On Dec. 3,  Tehran’s Judiciary commenced the trial against bloggers Roozbeh Mirebrahimi, Shahram Rafizadeh, Omid Memarian, and Javad Gholam Tamimi, on charges including  “participation in formation of groups to disturb national security,” “propaganda against the state,” “dissemination of disinformation to disturb public opinion by writing articles for newspapers and illegal Internet sites,” and “interviews with foreign radio broadcasts.”
Held behind closed doors, the trial is expected to resume in late December.
The report, "Implacable Adversaries: Arab Governments and the Internet" which was to be presented at a workshop on Dec. 23 at Cairo’s Shepherd Hotel does not appear to be popular with state security.

According to a press release issued by HRinfo on Dec. 20, the hotel allegedly cancelled the agreement to host the seminar after State Security Intelligence (SSI) officers reportedly threatened to close down its facilities and arrest its officials if they held the workshop.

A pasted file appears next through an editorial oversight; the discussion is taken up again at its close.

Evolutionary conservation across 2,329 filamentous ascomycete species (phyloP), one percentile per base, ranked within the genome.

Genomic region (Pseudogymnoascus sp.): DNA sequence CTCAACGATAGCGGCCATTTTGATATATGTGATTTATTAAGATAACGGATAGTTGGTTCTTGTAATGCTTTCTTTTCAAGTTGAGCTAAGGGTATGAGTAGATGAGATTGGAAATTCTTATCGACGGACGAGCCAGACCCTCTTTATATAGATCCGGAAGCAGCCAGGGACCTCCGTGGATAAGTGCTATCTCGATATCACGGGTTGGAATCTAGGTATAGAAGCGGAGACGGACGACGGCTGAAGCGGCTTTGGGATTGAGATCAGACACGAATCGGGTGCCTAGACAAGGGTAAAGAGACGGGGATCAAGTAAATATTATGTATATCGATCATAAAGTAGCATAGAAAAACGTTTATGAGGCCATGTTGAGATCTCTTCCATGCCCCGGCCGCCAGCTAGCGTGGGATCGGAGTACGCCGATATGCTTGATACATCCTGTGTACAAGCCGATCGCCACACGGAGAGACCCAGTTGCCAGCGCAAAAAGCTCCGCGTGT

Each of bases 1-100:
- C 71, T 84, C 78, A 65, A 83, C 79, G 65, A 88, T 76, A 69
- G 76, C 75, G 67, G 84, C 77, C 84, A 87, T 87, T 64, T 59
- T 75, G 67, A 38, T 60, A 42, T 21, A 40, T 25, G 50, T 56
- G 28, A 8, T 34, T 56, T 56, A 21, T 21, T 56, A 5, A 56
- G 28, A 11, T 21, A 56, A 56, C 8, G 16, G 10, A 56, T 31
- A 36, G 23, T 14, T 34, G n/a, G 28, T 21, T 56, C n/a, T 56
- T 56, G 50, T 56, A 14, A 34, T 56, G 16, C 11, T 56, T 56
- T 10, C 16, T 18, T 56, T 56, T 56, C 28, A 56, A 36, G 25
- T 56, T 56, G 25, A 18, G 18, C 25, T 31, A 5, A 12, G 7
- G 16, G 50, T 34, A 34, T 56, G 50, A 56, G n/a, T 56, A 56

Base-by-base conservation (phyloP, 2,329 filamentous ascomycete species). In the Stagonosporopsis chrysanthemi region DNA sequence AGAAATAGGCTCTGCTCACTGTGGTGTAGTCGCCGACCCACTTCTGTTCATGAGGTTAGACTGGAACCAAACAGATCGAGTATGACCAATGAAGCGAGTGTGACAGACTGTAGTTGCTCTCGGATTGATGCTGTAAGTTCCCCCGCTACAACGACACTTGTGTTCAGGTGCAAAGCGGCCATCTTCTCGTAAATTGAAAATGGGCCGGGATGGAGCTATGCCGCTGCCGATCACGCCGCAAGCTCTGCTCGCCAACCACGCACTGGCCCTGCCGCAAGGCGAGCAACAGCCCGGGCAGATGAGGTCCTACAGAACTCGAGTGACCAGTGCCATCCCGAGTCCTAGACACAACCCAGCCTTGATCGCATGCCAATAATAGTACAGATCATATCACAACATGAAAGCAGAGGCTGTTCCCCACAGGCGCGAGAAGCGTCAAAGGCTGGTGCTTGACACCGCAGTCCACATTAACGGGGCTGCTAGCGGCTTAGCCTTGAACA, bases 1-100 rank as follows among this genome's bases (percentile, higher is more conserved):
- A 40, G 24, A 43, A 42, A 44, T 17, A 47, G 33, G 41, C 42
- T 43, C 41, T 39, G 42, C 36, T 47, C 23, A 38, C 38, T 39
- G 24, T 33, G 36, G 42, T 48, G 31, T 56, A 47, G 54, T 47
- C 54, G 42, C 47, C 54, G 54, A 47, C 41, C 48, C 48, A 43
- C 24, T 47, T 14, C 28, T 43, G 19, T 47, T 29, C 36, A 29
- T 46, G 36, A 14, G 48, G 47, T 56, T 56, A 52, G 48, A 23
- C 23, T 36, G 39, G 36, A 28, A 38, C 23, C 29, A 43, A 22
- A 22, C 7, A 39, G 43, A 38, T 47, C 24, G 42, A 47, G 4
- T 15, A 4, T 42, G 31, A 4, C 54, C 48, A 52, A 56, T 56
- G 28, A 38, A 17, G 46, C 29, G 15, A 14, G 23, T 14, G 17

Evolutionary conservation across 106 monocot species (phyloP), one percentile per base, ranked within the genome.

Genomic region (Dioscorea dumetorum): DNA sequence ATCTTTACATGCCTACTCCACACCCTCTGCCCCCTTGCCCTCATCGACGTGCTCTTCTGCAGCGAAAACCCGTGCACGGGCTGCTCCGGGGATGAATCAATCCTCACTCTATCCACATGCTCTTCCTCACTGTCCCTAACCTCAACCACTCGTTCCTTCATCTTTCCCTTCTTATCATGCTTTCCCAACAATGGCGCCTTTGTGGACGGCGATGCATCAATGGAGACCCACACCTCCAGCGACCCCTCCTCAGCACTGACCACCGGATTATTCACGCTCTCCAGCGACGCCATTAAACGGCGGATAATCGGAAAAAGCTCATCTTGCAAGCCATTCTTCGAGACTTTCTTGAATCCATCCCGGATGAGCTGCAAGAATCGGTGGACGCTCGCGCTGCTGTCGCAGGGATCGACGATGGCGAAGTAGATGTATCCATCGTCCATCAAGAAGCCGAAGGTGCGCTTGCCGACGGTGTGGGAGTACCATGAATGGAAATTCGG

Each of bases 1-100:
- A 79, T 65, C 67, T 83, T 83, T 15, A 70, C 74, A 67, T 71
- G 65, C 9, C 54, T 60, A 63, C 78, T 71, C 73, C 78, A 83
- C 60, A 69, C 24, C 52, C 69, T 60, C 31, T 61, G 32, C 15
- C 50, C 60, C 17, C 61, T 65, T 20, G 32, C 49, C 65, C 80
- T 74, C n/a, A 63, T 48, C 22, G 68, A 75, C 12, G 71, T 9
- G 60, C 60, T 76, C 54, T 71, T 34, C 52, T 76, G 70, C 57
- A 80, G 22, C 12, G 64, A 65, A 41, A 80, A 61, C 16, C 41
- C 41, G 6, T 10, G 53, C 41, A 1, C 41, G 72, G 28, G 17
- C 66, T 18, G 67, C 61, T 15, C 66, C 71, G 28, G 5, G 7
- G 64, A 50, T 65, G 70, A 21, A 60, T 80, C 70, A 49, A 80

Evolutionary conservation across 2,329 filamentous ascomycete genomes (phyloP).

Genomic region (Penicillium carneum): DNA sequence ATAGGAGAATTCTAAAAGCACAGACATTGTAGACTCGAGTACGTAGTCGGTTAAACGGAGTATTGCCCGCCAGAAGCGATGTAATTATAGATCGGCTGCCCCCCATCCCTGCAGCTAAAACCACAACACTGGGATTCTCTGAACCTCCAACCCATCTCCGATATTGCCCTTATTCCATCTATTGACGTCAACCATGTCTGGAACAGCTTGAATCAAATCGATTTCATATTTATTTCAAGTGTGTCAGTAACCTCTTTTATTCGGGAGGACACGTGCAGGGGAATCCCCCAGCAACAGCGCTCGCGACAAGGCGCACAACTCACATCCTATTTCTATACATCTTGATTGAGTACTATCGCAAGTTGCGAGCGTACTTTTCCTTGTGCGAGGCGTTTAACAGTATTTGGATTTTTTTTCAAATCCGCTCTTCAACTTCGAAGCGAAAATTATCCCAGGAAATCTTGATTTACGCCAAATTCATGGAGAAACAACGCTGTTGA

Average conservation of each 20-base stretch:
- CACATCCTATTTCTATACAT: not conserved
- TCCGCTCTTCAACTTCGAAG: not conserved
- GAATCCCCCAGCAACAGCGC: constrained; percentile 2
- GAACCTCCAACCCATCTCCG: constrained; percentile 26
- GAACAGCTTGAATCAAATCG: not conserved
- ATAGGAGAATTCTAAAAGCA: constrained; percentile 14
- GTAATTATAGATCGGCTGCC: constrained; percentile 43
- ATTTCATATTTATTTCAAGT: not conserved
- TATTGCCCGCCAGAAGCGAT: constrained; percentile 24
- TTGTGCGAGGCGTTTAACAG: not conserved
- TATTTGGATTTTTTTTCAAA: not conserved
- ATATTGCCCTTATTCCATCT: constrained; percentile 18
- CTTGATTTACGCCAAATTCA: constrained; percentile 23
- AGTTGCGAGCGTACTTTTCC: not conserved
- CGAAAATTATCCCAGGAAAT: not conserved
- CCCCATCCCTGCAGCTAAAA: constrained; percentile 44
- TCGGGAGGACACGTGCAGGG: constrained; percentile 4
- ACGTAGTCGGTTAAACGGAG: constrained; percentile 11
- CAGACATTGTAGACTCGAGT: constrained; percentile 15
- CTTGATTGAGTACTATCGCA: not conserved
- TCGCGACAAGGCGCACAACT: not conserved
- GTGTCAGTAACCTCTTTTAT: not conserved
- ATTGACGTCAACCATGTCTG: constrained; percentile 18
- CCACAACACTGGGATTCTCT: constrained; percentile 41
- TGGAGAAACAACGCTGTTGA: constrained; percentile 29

"The pressure to prevent our workshop on the freedom to use the Internet from taking place is both ridiculous and outrageous. Have the Egyptian government’s fears reached that level? These pressures significantly resemble the police-like practices of the government, and clarify the extent to which SSI acts as a ghoul against freedoms in Egypt, particularly freedom of speech," HRinfo Executive Director Gamal Eid stressed.

Due to the incident, HRinfo has now decided to hold its workshop at the Egyptian Journalists’ Syndicate instead.

Bloggers such as Botros, expressing their thoughts on sectarian issues on the web, seem to have become a thorn on the side of the authorities in past months.

On Nov. 7, Kareem Amer, a student blogger, was detained for his secular online writings in which he criticizes Islam.

A former student at Al-Azhar University, Amer was reportedly expelled from the school in March 2006 because of his secular thoughts.